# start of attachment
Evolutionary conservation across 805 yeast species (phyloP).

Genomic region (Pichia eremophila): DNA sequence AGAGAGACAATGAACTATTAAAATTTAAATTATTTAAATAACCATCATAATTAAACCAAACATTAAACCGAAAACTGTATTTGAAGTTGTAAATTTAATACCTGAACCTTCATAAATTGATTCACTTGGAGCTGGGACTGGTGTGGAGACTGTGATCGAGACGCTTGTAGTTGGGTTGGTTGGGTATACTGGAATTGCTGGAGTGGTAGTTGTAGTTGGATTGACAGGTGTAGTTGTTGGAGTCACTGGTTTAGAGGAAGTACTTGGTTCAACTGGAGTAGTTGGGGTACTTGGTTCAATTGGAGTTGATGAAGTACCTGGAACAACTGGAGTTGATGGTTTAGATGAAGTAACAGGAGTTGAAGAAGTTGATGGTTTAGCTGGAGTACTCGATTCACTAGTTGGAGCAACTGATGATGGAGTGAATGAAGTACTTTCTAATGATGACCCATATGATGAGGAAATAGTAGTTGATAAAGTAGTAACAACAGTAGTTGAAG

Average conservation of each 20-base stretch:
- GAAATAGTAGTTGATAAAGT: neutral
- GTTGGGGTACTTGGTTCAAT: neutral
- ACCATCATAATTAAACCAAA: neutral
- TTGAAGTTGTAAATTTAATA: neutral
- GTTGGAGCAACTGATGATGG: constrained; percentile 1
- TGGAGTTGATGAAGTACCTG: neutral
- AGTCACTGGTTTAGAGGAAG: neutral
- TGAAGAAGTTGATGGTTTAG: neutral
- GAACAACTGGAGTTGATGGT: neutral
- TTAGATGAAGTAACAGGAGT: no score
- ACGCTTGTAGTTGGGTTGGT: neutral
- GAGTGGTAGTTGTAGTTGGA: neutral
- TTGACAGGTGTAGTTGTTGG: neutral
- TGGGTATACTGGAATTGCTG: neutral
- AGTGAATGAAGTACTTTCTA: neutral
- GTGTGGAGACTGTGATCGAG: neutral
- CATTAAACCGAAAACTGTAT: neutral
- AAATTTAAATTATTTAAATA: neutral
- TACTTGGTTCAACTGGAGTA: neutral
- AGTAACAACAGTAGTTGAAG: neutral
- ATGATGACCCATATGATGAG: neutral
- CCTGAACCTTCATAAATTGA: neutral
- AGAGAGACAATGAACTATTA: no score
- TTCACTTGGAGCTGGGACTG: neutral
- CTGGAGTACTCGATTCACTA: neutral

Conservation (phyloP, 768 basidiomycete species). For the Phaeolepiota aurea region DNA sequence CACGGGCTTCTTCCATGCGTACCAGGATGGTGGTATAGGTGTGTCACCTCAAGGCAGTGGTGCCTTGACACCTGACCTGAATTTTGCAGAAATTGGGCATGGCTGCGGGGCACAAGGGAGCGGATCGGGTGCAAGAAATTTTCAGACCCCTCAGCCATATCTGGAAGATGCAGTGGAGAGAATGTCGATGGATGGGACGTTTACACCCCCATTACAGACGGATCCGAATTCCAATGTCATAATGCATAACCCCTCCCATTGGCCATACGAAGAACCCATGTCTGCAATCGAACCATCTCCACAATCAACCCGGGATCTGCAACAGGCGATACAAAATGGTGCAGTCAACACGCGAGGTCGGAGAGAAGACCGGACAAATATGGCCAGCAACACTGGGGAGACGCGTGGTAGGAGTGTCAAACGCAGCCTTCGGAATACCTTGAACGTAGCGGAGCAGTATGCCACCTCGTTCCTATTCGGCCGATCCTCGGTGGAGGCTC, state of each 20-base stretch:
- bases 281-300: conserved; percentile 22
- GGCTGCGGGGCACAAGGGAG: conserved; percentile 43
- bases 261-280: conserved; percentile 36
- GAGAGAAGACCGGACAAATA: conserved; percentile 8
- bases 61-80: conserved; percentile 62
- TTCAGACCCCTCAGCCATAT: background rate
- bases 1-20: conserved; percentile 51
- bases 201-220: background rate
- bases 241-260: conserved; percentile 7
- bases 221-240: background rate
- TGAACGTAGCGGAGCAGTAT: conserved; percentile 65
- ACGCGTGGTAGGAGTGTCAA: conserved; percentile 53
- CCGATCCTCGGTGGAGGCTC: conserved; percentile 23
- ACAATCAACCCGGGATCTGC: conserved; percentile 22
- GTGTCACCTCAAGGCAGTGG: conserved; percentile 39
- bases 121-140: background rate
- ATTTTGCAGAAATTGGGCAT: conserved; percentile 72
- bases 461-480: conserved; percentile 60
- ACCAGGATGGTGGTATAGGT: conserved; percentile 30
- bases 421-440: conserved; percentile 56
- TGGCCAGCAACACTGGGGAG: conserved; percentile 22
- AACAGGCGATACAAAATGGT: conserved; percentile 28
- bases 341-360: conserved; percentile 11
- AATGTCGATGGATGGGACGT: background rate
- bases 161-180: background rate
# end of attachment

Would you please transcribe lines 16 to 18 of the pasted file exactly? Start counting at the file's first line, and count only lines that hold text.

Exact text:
- TTGACAGGTGTAGTTGTTGG: neutral
- TGGGTATACTGGAATTGCTG: neutral
- AGTGAATGAAGTACTTTCTA: neutral